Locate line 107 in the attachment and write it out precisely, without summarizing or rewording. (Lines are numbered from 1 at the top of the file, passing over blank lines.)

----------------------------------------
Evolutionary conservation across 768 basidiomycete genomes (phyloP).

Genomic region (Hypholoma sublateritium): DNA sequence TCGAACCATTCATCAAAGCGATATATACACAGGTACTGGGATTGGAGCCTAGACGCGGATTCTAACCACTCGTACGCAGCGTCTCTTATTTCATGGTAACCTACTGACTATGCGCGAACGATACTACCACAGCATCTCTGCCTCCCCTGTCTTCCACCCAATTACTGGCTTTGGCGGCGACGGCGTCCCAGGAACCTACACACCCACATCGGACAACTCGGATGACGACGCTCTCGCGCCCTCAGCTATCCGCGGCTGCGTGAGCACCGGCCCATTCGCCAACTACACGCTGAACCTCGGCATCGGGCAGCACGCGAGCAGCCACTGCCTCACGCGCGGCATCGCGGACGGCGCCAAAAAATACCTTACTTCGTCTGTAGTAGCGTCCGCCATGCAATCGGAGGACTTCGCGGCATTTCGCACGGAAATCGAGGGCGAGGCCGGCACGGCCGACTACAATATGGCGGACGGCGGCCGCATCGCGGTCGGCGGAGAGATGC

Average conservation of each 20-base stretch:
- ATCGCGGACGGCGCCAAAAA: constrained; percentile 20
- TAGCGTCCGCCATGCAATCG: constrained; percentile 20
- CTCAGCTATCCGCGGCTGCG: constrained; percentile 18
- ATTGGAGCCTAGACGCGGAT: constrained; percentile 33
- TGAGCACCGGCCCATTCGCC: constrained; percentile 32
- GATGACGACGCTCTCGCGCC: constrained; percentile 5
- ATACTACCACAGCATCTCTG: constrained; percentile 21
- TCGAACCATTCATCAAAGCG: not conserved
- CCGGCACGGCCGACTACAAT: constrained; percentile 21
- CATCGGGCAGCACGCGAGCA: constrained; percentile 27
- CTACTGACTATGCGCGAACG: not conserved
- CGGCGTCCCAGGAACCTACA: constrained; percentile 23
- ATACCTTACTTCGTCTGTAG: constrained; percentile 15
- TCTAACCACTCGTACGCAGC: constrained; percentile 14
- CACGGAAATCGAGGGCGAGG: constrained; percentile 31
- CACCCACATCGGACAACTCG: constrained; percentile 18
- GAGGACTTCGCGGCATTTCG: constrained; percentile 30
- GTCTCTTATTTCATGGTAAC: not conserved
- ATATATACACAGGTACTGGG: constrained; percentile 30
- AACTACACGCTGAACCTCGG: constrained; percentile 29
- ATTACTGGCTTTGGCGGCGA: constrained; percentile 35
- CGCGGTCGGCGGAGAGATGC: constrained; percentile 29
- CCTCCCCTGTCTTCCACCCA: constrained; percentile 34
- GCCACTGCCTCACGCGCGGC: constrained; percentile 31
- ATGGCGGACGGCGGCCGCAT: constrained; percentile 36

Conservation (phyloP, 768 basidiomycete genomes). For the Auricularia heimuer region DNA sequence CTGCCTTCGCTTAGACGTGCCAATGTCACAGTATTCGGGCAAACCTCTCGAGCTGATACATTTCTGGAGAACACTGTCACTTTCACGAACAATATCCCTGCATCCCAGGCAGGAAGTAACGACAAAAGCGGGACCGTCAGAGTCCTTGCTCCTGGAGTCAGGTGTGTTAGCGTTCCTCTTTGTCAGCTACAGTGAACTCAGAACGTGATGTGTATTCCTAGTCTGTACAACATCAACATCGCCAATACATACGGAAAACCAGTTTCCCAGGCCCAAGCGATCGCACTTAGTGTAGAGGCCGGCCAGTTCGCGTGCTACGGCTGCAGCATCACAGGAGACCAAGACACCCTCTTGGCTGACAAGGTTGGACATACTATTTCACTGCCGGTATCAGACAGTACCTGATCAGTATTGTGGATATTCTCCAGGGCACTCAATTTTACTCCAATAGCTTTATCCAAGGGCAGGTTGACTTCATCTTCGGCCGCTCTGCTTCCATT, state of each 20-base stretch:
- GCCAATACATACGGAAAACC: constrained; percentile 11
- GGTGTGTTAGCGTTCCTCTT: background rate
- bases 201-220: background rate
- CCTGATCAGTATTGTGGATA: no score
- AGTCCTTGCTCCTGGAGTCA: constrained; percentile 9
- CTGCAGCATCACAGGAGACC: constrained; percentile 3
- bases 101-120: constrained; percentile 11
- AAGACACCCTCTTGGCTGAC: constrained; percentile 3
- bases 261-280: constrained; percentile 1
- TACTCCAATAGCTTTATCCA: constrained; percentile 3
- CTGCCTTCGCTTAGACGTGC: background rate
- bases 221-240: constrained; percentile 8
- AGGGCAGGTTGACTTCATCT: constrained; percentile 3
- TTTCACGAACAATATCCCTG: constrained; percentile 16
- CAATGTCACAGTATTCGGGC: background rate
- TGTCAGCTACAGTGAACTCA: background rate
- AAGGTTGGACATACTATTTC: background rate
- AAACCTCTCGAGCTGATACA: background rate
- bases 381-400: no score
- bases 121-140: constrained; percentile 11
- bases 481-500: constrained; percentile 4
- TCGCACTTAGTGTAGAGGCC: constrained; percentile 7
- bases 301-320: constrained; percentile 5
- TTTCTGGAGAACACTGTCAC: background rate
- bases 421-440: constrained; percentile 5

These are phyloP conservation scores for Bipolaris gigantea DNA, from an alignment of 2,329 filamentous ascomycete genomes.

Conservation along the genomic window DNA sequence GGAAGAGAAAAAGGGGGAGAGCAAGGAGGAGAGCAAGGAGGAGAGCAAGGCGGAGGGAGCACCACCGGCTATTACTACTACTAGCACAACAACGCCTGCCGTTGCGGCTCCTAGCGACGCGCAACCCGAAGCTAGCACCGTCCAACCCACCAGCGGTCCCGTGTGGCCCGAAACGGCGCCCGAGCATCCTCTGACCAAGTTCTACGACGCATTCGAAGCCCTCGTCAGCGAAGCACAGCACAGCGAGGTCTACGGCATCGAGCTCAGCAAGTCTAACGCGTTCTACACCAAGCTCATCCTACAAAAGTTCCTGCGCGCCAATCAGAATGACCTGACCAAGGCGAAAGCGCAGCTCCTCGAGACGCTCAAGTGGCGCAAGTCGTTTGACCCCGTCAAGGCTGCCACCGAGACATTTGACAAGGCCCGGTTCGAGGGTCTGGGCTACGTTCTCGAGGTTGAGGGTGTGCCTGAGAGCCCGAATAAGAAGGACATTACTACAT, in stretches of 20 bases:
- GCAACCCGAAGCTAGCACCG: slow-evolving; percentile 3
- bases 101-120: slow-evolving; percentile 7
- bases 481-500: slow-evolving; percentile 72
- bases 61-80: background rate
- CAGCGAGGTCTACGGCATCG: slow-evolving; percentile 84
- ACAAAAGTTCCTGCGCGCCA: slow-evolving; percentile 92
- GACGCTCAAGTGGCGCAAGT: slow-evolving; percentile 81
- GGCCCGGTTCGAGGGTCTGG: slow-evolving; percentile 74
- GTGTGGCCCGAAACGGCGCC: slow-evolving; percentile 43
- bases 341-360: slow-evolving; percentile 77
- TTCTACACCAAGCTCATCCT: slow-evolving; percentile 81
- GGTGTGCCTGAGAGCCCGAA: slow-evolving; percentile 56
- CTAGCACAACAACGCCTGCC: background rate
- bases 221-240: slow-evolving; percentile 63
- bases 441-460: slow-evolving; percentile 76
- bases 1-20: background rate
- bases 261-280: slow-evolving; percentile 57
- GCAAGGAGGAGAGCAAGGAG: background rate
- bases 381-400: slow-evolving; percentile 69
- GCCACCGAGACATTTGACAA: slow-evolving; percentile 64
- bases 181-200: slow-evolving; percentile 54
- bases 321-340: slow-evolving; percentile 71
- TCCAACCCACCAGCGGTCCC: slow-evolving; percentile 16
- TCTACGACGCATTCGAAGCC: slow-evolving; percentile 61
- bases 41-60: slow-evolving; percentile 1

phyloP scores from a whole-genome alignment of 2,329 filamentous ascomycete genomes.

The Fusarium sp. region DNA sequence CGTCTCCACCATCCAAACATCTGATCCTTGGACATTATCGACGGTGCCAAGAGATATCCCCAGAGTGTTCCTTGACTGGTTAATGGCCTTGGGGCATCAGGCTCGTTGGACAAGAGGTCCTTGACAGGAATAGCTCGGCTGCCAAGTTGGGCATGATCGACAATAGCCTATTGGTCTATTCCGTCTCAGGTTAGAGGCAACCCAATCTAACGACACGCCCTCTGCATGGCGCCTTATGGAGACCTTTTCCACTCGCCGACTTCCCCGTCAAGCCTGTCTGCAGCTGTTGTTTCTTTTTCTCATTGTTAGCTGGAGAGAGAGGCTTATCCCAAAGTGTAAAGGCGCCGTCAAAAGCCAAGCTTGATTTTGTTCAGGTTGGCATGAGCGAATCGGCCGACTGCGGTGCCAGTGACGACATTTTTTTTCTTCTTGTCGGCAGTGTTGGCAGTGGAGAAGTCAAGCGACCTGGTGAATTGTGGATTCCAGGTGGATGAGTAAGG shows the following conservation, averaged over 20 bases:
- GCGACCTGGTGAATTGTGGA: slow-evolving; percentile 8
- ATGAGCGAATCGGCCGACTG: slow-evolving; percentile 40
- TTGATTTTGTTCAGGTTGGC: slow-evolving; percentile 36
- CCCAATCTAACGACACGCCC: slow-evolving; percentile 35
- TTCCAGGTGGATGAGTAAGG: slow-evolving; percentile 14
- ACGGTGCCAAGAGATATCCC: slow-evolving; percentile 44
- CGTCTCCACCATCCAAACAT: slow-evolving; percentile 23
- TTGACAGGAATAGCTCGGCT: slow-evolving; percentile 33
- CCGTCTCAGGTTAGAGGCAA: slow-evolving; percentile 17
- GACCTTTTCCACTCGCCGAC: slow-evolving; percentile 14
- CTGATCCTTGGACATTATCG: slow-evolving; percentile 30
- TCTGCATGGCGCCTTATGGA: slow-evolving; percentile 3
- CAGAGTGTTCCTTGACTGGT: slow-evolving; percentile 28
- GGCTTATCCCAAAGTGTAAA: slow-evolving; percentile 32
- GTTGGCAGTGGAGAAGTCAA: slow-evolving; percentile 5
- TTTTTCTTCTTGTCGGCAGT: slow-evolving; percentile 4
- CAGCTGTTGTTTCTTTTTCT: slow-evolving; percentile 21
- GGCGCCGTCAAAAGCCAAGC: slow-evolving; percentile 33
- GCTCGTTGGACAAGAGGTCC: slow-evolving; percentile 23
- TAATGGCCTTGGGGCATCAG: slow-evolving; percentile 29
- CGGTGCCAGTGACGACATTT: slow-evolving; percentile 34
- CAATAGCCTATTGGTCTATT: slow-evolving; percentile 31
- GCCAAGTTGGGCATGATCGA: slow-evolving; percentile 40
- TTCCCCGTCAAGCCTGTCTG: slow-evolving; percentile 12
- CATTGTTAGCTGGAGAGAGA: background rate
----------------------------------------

- TTCCCCGTCAAGCCTGTCTG: slow-evolving; percentile 12